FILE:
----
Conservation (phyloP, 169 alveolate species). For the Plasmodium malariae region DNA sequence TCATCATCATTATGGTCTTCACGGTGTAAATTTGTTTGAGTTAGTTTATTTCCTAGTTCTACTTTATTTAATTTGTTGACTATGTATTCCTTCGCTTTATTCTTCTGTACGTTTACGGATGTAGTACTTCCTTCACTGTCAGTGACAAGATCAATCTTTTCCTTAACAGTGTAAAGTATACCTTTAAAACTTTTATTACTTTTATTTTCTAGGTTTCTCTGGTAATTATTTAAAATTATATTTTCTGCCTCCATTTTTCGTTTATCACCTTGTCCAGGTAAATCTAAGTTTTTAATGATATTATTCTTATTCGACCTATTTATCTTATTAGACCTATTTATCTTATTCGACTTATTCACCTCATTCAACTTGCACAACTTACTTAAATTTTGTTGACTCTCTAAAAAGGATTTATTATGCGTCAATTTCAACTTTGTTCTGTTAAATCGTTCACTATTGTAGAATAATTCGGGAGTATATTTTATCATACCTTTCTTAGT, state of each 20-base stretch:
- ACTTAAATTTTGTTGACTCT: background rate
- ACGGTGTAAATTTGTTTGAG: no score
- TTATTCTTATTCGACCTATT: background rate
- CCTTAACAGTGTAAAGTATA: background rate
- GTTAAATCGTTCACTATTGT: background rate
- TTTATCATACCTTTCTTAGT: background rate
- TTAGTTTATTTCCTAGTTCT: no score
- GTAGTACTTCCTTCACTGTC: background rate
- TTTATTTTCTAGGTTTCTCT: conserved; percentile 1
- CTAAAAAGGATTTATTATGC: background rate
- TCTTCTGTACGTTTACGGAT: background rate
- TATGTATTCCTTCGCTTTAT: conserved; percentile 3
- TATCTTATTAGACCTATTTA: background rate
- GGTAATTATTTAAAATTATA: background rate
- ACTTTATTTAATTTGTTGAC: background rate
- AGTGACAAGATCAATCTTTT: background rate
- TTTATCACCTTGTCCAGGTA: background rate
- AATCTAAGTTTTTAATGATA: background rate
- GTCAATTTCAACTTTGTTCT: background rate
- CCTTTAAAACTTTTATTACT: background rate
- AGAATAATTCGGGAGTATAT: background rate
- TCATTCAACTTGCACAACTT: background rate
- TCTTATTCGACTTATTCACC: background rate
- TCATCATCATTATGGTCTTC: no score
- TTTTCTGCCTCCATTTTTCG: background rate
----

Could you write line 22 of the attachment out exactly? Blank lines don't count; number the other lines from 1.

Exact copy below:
- AGAATAATTCGGGAGTATAT: background rate